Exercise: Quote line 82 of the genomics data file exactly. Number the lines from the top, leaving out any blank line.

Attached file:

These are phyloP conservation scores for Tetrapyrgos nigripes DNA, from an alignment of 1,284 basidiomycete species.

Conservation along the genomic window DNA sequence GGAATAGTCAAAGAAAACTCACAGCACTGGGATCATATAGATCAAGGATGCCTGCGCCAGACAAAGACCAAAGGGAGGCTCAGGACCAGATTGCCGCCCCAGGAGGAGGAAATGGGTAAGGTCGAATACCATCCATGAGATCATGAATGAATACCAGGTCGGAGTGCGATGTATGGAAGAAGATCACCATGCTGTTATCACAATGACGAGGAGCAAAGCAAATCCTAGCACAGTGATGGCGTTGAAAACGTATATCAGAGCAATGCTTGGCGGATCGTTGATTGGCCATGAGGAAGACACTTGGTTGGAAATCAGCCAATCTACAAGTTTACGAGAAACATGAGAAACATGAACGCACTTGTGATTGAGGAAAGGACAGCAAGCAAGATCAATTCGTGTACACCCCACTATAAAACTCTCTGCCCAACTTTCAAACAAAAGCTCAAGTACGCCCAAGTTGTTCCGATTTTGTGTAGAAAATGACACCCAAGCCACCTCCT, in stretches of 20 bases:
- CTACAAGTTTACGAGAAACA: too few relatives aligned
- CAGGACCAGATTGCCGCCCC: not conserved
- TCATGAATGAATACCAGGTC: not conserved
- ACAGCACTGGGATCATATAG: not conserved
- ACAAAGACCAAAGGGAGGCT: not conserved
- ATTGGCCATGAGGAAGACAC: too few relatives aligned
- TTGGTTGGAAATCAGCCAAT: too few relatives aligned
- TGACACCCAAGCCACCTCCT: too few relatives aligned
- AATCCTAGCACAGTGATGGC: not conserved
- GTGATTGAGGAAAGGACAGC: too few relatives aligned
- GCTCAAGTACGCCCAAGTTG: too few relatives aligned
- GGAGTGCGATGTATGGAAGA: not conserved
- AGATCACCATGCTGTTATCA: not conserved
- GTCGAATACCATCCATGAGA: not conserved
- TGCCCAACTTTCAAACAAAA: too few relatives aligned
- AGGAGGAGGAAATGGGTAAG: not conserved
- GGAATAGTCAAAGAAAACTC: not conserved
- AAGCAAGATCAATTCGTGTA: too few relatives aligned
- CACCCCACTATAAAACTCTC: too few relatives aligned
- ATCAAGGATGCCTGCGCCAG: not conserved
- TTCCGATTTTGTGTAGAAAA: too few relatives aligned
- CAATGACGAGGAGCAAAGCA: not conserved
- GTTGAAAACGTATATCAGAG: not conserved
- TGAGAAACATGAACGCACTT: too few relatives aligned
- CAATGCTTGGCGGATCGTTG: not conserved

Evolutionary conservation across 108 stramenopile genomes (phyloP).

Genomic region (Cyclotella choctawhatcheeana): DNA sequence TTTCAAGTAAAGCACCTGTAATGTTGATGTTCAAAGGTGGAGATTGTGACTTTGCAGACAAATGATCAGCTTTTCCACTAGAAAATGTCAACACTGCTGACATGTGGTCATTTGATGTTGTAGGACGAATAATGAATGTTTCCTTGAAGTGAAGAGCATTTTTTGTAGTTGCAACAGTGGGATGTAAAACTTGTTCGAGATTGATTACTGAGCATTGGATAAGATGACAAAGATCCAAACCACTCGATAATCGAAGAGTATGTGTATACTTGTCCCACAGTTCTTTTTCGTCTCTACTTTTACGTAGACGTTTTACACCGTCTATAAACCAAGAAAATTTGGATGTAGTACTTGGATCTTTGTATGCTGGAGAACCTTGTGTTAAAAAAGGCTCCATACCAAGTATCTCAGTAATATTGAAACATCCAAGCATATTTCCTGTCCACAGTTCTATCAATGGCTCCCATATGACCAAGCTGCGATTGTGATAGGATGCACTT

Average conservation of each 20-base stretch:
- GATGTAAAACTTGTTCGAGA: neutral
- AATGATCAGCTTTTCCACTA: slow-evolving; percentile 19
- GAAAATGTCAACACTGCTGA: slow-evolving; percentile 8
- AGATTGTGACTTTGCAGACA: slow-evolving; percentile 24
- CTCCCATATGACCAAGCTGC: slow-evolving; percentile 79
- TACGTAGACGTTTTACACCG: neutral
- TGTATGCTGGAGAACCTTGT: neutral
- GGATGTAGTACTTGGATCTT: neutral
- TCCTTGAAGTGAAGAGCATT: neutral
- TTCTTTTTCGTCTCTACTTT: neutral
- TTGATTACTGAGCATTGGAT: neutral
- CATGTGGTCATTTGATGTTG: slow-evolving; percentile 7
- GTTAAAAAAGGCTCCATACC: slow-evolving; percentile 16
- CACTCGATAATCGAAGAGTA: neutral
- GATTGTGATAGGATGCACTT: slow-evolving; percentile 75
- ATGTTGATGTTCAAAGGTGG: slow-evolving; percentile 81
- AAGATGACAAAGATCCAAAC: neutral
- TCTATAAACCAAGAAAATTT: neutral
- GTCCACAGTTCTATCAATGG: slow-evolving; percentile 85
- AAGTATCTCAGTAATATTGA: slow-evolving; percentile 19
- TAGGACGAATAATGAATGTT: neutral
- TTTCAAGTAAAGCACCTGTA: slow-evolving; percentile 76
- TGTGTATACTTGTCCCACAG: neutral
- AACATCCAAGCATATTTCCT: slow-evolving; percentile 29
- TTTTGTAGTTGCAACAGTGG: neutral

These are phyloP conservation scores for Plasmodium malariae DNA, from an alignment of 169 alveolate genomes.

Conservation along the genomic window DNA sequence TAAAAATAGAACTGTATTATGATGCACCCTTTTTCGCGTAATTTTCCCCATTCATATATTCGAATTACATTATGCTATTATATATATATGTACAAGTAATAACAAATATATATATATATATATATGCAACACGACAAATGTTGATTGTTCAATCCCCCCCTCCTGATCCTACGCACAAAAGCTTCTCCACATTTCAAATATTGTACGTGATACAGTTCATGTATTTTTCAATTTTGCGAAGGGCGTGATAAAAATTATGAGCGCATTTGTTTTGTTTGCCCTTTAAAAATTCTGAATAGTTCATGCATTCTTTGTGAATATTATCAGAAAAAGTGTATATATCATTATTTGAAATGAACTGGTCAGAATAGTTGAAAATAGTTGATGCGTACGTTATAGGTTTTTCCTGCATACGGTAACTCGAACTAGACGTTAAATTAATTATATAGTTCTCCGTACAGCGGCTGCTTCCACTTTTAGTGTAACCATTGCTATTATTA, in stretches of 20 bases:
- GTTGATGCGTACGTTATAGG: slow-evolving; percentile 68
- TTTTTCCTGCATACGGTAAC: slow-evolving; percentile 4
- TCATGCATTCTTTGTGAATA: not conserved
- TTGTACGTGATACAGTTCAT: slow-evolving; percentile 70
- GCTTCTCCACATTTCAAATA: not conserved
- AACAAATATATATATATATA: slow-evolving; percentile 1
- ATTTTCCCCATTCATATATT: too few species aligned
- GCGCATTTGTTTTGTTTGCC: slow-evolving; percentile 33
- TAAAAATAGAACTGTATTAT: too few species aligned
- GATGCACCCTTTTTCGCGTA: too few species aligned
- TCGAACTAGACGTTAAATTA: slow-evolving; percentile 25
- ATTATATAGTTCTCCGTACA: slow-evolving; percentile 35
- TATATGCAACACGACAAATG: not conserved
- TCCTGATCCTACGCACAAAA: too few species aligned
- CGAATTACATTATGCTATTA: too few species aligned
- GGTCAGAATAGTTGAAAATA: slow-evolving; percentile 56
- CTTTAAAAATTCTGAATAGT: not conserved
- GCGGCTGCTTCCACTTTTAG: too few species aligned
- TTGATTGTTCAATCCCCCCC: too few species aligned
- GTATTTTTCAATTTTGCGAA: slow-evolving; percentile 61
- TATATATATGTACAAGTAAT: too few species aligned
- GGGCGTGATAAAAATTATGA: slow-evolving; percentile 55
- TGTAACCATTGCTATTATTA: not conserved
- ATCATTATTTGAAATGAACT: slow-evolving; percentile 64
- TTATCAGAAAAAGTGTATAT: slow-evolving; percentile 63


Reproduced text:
- TTATCAGAAAAAGTGTATAT: slow-evolving; percentile 63